Michelle Wolf and the throwaway culture
by Bishop Robert Barron
Bishop Robert Barron
On April 28 at the White House Correspondents’ Dinner, Michelle Wolf, who I’m told is a comedian, regaled the black-tie and sequin-gowned crowd with her “jokes.” Almost all were in extremely bad taste and/or wildly offensive, but one has become accustomed to that sort of coarseness in the comedy clubs and even on mainstream television. However, she crossed over into the territory of the morally appalling when she indulged in this bit of witticism regarding Vice President Mike Pence: “He thinks abortion is murder, which, first of all, don’t knock it until you’ve tried it. And when you do try it, really knock it, you know. You gotta get that baby out of there.” One is just at a loss for words. I mean, even some in the severely left-leaning crowd in Washington groaned a bit at that remark.
It might be helpful to remind ourselves what Ms. Wolf is referencing when she speaks of “knocking that baby out of there.” She means the evisceration, dismemberment, and vivisection of a child. And lest one think that we are just talking about “bundles of cells,” it is strict liberal orthodoxy that a baby can be aborted at any stage of its prenatal development, even while it rests in the birth canal moments before birth. Indeed, a child, who somehow miraculously survives the butchery of an abortion, should, according to that same orthodoxy, be left to die or actively killed. Sure sounds like fun to me; hey, don’t knock it until you’ve tried it.
I realize that these attitudes have been enshrined in American law for some time, but what particularly struck me about the Correspondents’ Dinner was how they were being bandied about so shamelessly for the entertainment of the cultural elite. Let’s face it, the people in that room—politicians, judges, writers, broadcasters, government officials—are the top of the food chain, among the most influential and powerful people in our society. And while the killing of children was being joked about—especially, mind you, the children of the poor, who are disproportionately represented among the victims of abortion—most in this wealthy, overwhelmingly white, elite audience guffawed and applauded.
And this put me in mind of Friedrich Nietzsche. I’ve spoken and written often of the influence of this nineteenth-century thinker, whose musings have trickled their way down through the universities and institutions of the high culture into the general consciousness of many if not most people today. Nietzsche held that the traditional moral values have been exposed as ungrounded and that humanity is summoned to move, accordingly, into a previously unexplored space “beyond good and evil.” In such a morally unmoored universe, the Ubermensch (superman or over-man) emerges to assert his power and impose his rule on those around him. Nietzsche had a special contempt for the Christian values of sympathy, compassion, and love of enemies, characterizing them as the ideals of a “slave morality,” repugnant to the noble aspirations of the Ubermensch. Through his many avatars in the twentieth-century—Sartre, Heidegger, Foucault, Ayn Rand, etc.—Nietzsche, as I said, has exerted an extraordinary influence on contemporary thought. Whenever a young person today speaks of traditional ethics as a disguised play of power or of her right to determine the meaning of her own life through an exercise of sovereign freedom, we can hear the overtones of Friedrich Nietzsche.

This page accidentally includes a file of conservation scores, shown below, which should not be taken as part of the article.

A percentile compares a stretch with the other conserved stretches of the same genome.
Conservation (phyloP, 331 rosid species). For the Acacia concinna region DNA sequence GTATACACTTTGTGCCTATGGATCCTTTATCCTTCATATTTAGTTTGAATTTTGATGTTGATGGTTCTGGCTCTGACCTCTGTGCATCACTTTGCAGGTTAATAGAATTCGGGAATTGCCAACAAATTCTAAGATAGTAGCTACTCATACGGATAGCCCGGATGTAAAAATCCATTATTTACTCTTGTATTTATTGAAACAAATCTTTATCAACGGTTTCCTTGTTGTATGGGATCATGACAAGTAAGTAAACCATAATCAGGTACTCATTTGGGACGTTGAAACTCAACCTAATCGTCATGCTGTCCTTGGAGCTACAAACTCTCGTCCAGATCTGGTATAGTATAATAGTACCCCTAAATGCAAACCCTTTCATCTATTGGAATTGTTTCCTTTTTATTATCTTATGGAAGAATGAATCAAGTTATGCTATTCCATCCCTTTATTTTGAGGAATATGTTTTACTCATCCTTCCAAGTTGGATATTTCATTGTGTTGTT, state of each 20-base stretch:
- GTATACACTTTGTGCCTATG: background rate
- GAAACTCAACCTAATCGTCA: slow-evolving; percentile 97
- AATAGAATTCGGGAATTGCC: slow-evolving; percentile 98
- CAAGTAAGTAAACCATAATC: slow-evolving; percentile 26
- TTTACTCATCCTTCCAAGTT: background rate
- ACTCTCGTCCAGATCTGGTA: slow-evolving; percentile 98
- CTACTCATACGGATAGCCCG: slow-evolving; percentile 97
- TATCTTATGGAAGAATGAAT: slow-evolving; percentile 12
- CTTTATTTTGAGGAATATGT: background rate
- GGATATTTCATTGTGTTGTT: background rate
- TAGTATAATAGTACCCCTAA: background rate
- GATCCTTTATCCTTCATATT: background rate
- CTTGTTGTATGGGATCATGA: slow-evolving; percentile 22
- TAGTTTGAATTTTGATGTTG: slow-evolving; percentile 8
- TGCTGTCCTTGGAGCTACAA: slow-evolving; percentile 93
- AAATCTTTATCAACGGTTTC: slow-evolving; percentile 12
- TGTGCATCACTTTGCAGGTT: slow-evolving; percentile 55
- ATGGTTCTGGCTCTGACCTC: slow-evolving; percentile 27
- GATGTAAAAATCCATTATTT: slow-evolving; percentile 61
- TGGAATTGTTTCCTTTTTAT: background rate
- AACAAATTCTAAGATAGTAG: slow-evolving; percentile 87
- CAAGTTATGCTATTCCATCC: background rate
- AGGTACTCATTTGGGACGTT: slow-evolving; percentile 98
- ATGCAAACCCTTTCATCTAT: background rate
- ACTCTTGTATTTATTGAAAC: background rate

All of which brings me back to the White House Correspondents’ Dinner. When we live in the space beyond good and evil, when morality is construed as entirely the invention of personal freedom, when nothing counts as intrinsically wicked, when any claim to moral authority is automatically shouted-down—in other words, when we live in the world that Nietzsche made possible—then the will of the most powerful necessarily holds sway. And when something or someone gets in the way of what the powerful want, well then, they just “gotta knock it out of there.” Michelle Wolf’s comment was not just a bad joke; it was a brazen display of power, designed to appeal precisely to those who have reached the top of the greasy pole.
One of the extraordinary but often overlooked qualities of a system of objective morality is that it is a check on the powerful and a protection of the most vulnerable. If good and evil are objective states of affairs, then they hem in and control the tendency of cultural elites to dominate others. When objective moral values evanesce, armies of the expendable emerge, and what Pope Francis aptly calls a cultura del descarte (a throwaway culture) obtains. One of the indicators that this has happened is lots of people in tuxedos and formal gowns, sipping from wine glasses, and laughing while someone jokes about the murder of children.
Bishop Barron is a theologian and evangelist, known for his Word on Fire ministry. He serves as an auxiliary bishop of the Archdiocese of Los Angeles.